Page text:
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Join Us at NYU Law 11/12 with Rep. Nadler for “Long Overdue: Eradicating Pregnancy Discrimination and Other Barriers to Workplace Equality”

Join us and the Birnbaum Women’s Leadership Network on Tuesday November 12, 9:15-10:45am, at NYU School of Law for a conversation about the key barriers to gender equality in the workplace, including pregnancy discrimination, harassment and pay inequity. A Better Balance Co-President Dina Bakst will be joined by Congressman Jerrold Nadler, the ACLU, the National Partnership for Women and Families, and others. 

4 Policies We Need to Support Family Caregivers

When workers must forego wages to attend to family caregiving responsibilities or otherwise struggle with juggling caregiving and work, it can result in lasting economic consequences. So this National Family Caregivers Month, let’s demand we support family caregivers and treat their role with the value it deserves!

PRESS RELEASE: Women in New York have new rights around equal pay, harassment, discrimination, and more

Written by A Better Balance’s team of women’s rights and civil rights lawyers, The Working Woman’s Pocket Guide offers a step-by-step guide to the employment rights and protections New York women have at work and when they may need time away from work. With sections on pay equity, harassment, discrimination, paid family leave, healthcare coverage, and more, the guide is an A-Z resource for working women.  

The BE HEARD Act Would Help Put A Stop to Workplace Sexual Harassment

A key part of the BE HEARD Act includes expanding civil rights protections to all employees regardless of business size, and to non-employees like independent contractors, interns, and volunteers. It would also prohibit employers from forcing workers to sign blanket non-disclosure agreements upon accepting a job and provide employers with best practices for preventing sexual harassment. And, crucially, the law would end the so-called “severe or pervasive” standard—which sets an impossibly high bar for victims to meet in court—sending the message that no form of sexual harassment is okay.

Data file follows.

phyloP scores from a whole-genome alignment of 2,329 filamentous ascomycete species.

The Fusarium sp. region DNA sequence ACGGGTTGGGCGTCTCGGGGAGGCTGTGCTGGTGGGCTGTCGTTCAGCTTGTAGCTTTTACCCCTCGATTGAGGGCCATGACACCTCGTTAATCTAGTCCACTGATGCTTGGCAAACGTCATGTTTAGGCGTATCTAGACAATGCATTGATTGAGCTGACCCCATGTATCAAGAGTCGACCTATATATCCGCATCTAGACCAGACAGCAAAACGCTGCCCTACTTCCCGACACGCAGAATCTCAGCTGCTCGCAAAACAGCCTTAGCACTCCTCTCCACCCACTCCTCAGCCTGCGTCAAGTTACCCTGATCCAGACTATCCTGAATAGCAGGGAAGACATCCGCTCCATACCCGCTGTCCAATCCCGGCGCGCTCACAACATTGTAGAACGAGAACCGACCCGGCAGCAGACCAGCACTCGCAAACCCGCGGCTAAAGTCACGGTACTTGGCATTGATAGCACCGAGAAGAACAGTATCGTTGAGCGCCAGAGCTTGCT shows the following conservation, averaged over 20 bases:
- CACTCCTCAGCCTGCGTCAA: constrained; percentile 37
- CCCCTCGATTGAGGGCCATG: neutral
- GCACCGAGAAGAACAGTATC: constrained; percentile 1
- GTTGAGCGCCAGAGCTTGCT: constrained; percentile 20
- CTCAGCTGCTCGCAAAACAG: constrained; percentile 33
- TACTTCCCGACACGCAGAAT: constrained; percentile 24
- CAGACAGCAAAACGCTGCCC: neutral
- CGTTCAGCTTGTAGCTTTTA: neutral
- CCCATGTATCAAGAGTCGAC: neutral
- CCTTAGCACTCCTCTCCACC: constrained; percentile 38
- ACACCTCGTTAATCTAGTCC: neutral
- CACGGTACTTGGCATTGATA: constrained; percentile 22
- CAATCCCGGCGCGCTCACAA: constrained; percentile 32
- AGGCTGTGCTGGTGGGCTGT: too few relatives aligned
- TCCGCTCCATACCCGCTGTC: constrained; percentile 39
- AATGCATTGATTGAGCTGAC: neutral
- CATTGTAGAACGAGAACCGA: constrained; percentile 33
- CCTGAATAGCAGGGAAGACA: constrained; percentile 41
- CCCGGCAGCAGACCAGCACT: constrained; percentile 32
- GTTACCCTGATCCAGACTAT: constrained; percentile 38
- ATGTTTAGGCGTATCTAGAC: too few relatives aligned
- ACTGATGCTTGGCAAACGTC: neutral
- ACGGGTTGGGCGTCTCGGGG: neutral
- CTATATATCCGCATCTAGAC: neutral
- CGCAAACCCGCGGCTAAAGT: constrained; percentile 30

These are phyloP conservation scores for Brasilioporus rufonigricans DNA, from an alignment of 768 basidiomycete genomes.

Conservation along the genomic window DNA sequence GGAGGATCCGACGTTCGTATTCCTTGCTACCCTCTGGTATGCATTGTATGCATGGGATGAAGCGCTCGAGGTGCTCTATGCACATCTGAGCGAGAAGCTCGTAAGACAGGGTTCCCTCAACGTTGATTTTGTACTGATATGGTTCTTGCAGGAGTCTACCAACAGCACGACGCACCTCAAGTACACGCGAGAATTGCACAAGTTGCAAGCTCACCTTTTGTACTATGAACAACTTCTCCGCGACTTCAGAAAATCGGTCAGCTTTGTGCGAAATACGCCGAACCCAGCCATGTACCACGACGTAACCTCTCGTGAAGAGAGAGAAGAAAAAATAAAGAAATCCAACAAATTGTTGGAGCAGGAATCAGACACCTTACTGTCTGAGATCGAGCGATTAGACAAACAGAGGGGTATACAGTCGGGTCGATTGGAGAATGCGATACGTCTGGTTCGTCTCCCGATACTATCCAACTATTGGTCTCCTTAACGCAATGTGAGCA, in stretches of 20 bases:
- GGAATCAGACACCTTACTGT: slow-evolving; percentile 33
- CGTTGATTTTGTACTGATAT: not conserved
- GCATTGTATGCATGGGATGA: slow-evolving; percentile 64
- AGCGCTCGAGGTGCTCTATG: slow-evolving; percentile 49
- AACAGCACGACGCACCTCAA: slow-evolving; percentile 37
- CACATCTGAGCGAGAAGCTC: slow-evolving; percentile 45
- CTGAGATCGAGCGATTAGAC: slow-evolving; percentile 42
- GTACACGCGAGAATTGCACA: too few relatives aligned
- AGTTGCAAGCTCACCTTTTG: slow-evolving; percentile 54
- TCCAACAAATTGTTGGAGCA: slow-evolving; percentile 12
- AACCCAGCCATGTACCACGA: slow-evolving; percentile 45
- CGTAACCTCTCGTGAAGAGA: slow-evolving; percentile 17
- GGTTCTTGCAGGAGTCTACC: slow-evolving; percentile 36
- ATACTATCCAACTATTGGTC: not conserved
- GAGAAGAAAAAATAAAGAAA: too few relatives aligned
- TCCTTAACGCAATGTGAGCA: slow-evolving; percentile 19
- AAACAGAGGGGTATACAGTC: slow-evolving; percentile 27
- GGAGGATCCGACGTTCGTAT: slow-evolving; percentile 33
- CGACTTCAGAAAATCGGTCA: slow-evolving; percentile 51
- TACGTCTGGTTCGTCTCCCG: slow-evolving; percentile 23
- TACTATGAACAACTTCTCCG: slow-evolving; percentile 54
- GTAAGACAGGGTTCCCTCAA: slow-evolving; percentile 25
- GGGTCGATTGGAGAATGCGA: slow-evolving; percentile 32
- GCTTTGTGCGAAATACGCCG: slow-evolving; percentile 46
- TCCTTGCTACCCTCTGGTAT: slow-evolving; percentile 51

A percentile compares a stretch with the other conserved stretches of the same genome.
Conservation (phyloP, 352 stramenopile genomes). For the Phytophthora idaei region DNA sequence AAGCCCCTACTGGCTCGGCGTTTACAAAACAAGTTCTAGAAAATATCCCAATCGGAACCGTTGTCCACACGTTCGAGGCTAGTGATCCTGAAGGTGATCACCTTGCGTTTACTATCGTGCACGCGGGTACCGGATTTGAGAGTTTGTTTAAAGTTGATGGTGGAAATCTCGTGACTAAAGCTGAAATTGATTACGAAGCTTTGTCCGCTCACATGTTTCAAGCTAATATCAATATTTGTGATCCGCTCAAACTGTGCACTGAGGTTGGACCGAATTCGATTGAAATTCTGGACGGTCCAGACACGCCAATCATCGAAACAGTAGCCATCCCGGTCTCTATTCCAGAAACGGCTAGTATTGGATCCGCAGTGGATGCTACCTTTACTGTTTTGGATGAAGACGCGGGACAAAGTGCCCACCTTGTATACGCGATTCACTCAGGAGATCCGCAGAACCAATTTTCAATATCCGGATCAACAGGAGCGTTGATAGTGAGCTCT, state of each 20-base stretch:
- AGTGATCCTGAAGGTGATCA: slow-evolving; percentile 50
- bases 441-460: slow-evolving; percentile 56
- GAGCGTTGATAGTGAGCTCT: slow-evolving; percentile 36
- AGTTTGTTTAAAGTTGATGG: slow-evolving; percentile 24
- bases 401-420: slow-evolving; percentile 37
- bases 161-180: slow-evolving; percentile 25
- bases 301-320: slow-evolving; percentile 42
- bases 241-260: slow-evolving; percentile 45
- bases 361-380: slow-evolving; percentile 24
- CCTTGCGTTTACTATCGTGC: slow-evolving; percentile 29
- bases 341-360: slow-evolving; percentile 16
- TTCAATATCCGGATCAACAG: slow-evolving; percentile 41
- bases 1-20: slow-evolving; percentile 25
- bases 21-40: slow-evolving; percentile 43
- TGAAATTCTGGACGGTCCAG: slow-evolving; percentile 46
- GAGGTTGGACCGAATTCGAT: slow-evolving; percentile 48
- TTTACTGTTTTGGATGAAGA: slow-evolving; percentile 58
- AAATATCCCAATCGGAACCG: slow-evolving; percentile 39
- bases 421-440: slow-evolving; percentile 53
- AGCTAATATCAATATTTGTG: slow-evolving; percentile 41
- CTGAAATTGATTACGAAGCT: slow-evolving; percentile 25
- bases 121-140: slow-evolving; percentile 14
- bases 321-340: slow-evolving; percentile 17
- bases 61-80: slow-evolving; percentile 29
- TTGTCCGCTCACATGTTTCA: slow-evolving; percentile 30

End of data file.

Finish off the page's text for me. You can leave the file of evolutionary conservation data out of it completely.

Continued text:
To Advance Women’s Equality, We Need Fairness for Pregnant Workers, Paid Leave, & Equal Pay

On August 26th, we celebrate Women’s Equality Day—a day commemorating the passage of the 19th amendment, which granted women the right to vote in 1920. This victory, it’s important to note, was not realized for all women until the passage of the Voting Rights Act of 1965, when people of color were explicitly given the right to vote (a right that is still elusive for many today).

We Need An Intersectional Approach to Closing the Wage Gap for Black Women

August 22 is Black Women’s Equal Pay Day—marking the day Black women had to work into 2019 in order to match what white, non-Hispanic men made in 2018 alone. The gender wage gap is a widespread issue, but it’s crucial to recognize that Black women’s pay gap is caused by sexism and racism—a multi-layered burden that white women do not face.  

Our Client Theresa Gonzales Speaks Out Against the Lack of Protections for Working Women in the South

Over the weekend, The New York Times published a powerful article featuring our client in Tennessee, Theresa Gonzales. Theresa, an admissions counselor and the sole breadwinner of her family who was about to become a first-time mother, told her employer, South College, she hoped to take six weeks of unpaid leave then return to her job. Instead, she was fired just days after giving birth because of a discriminatory policy only allowing a maximum of five days off from work.  As we told the Times, Theresa’s story is outrageously common.

Celebrating Equal Pay & The U.S. Women’s Soccer Team in New York

We were proud to lead the hard-won fight to pass these laws, and ensure New York sets a national standard for fair and equal pay. We’re also proud of the U.S. women’s soccer players for standing up for the equal pay they deserve, and for shining a spotlight on the broad issue of pay disparity across the U.S., which impacts groups including low wage workers, single mothers, and women of color particularly harshly. 
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